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CMA probe into Microsoft’s Activision Blizzard merger might derail company strategy

With the FTC also looking into the deal, the tech giant is at a crucial crossroads for how it handles the next decade of expansion across the tech sector

The Microsoft logo is seen on a screen, diagonally over the top of the Activision Blizzard logo

The Competition and Markets Authority (CMA) has intervened in Microsoft's planned acquisition of Activision Blizzard, citing concerns that the merger could impact competition within UK markets.

Microsoft first announced its intention to acquire Activision Blizzard in January, and, in April, Activision Blizzard’s shareholders approved the deal in a near-unanimous vote. The US Federal Trade Commission (FTC) previously announced it would also assess the deal, and  determine whether it constitutes a monopolisation of the gaming industry or would limit competition in the tech sector.

According to the CMA announcement, a phase-one decision is expected by September 1.

The outcome of the inquiry is likely to shape Microsoft’s business strategy going forward. Although much has been made of the impact that the merger will have on the particular market, as it would make Microsoft the third largest gaming company in the world, it can also be understood as a symbolic of the company’s expansion strategy for the next decade.

At $68.7 billion, the merger will be the third largest of the 2020s so far, and Microsoft’s largest to date. It continues amidst widespread coverage of workplace misconduct at Activision Blizzard, alleged to date back some years.

Increasingly, Microsoft has used acquisitions to fuel its expansion efforts, with the most significant examples not coming from the gaming space. Of course, there was much publicity in 2014 around its $2.5 billion acquisition of Mojang, the creators of best-selling game ever Minecraft. 

The significance of the company’s $19.7 billion acquisition of Nuance Communications, and the myriad other cybersecurity and cloud infrastructure companies it has purchased in the past five years alone lay out the case for Microsoft’s growing use of its vast wealth to obtain firms in sectors it operates in, or otherwise seeks to.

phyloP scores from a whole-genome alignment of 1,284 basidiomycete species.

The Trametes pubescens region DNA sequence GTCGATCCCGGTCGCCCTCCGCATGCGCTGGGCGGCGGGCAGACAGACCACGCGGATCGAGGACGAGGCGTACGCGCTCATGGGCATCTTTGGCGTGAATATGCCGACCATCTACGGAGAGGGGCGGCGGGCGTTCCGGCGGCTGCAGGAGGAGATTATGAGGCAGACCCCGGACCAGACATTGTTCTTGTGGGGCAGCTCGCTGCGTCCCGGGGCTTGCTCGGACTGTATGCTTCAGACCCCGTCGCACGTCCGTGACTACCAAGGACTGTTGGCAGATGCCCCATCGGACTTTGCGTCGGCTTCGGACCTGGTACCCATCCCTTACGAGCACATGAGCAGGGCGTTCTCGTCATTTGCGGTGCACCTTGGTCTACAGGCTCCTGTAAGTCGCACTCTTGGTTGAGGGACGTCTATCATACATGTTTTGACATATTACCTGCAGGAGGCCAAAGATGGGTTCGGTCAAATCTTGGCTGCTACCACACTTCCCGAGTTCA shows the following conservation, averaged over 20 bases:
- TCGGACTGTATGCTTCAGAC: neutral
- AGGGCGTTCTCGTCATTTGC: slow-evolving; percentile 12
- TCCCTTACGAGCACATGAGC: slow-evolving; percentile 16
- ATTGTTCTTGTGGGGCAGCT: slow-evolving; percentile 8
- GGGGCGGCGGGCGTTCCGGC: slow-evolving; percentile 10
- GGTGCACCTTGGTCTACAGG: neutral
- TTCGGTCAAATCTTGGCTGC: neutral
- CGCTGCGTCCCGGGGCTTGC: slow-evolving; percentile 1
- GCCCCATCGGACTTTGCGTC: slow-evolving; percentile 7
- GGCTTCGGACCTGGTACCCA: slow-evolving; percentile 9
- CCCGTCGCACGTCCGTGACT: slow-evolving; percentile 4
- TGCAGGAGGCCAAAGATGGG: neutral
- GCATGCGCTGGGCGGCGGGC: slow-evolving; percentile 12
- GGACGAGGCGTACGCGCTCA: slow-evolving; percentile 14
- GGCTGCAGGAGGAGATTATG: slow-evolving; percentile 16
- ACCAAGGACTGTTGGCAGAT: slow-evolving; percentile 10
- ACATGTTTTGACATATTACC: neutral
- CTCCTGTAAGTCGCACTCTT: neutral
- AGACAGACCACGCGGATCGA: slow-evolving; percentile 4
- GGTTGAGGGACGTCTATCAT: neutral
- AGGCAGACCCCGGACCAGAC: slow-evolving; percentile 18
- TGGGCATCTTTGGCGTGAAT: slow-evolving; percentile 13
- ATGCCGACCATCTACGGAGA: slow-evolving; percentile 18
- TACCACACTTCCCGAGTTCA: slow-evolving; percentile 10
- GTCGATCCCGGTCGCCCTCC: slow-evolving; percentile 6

Any software development firm operating in a field in which Microsoft has expressed interest, be that gaming, quantum computing, or cloud system development, should seriously consider the likelihood that they could be acquired by Microsoft.

In an interview with Axios, CEO of Microsoft Gaming Phil Spencer identified it as critical to Microsoft’s next big goal, the casual gaming market: “The board of Microsoft, on the day that we got approval for ZeniMax, asked, ‘What was next?’ And the constant conversation had always been about mobile and casual.”

The mood of the Microsoft board as relayed by Spencer could be the key element of this quote, with the ‘what’s next’ attitude highlighting real enthusiasm for more such mergers and acquisitions in Microsoft’s immediate future.

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The CMA and FTC decisions will make or break this strategy, setting a precedent going forward. Microsoft will either be gifted the opportunity to aggressively expand into other corners of the tech and research sector, or be sent back to the drawing board as their diverse and frequent acquisition strategy is deemed a step too far.

In the past year, the CMA announced an investigation into Nvidia’s planned $40 billion takeover of Arm on competition grounds, given the capacity of an Nvidia-controlled Arm to do damage to the competitiveness of Nvidia’s rivals. The planned merger fell through in early February, with unwanted publicity around the deal greatly exacerbated by the CMA investigation.

IT Pro approached Microsoft and Activision Blizzard for comment.

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